The AMES Market Package is a free open-source tool suitable for research, teaching, and training
applications. It is designed for the intensive experimental study of small to medium-sized systems. A graphical
user interface permits the creation, modification, analysis and storage of scenarios,
parameter initialization and editing, specification of behavioral rules (e.g.
learning methods) for market participants, and output reports through table and chart displays.
AMES is an acronym for Agent-based Modeling of Electricity Systems.
(Economic Science Institute, Chapman University, Orange, CA): Design and tests of market performance;
Microeconomic models of economic environments; Experimental specifications of exchange mechanisms; Human
decision makers and models of human decision processes.
(Nuffield College, Oxford): Industrial economics theory and policy;
Competition policy; Microeconomic theory, particularly auction theory.
Deddy P. Koesrindartoto
(School of Business and Management, Bandung Institute of Technology, Indonesia): Industrial
organization; Financial economics; Computational economics; Electricity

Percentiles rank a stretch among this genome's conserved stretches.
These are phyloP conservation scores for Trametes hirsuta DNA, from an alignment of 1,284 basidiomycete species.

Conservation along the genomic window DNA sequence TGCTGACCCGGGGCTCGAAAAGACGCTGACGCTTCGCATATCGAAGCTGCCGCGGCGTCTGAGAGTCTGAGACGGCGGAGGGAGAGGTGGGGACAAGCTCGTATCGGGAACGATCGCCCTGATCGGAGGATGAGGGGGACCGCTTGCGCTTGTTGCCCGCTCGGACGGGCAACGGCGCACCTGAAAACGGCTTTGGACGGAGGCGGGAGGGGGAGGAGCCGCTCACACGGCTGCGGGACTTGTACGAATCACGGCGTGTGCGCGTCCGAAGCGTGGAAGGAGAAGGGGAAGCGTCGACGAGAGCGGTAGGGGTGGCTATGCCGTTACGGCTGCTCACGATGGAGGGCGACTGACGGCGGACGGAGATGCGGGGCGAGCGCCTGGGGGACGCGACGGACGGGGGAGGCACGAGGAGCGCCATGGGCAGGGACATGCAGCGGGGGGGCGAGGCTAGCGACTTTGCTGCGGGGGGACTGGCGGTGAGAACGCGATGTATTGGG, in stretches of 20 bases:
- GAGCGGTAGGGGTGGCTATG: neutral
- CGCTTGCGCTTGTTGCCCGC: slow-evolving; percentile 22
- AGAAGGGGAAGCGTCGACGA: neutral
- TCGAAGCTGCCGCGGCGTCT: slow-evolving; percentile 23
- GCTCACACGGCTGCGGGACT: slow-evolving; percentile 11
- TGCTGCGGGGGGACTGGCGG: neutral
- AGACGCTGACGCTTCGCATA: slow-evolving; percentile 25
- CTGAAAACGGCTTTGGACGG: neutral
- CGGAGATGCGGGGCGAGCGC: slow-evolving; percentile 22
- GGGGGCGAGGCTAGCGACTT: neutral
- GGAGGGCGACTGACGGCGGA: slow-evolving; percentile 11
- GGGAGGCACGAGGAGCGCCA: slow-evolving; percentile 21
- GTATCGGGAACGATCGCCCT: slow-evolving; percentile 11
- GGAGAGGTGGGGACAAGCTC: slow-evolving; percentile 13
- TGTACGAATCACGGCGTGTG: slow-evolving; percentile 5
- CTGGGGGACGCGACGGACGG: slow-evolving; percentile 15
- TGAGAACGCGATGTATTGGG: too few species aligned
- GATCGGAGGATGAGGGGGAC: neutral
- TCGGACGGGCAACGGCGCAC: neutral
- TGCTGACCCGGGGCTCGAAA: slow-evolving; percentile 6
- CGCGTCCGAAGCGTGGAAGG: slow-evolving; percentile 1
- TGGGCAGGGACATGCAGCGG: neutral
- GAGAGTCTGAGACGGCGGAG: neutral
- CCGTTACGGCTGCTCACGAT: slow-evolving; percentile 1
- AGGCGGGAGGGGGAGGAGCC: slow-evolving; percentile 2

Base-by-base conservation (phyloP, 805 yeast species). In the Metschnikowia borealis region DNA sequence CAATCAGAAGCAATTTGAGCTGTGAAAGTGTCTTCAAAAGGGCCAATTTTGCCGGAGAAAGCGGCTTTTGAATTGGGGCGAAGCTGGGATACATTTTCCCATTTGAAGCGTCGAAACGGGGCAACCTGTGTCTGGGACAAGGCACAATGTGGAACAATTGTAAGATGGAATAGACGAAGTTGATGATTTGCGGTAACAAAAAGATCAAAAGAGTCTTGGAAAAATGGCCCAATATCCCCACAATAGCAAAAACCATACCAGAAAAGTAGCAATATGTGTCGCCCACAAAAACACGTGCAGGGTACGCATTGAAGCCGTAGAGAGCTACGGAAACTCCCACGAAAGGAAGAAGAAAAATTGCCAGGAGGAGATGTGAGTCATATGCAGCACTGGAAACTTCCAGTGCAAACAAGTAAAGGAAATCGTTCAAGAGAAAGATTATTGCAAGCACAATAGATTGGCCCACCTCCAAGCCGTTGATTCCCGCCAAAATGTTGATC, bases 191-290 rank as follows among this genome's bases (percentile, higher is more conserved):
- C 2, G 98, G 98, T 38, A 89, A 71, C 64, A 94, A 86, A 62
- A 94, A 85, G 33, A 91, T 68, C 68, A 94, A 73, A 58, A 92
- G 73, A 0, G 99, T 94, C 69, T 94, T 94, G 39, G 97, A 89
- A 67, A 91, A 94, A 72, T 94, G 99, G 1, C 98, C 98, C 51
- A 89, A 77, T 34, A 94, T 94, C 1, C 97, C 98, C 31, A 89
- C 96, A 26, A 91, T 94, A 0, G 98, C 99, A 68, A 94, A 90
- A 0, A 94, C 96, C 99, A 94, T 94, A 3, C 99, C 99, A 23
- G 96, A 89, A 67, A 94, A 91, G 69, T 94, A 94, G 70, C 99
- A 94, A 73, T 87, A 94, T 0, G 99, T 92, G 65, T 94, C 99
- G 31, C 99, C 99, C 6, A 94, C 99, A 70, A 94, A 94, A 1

markets; Market design.
(Australian Graduate School of Management,
University of New South Wales, Sydney, Australia): Strategic behavior in
markets with small numbers of sellers; Application of economic theory to
various social issues (e.g., illicit use of drugs, environmental impacts of
energy use); Learning and adaptive behavior in oligopolies.
(Harvard University, Cambridge): Game theory and experimental
economics; Market matching mechanisms in theory and practice.
(Department of Economics, University of Maryland, College Park, MD): Econometric and
computational methods for understanding and predicting human decision making
over time and under uncertainty; Artificial intelligence and automata trading
in double auction markets.
(Department of Economics, Iowa State University, Ames, Iowa): Market power
and efficiency in a computational electricity market with double-auction
pricing; Role of learning v. market protocols in determining outcomes in
double auctions and other types of markets.
M. Utku Ünver
(Department of Economics, Boston College, Chestnut Hill, MA): Social learning
in market games using genetic algorithms; Experimental economics; Game
theory; Two-sided and one-sided matching; Auctions.
(Electrical Engineering and Computer Science, University of
Michigan): Computational market mechanisms and their applications
to various distributed environments.
(Emeritus, Graduate School of Business, Stanford University): Auction
design, both theory and practice.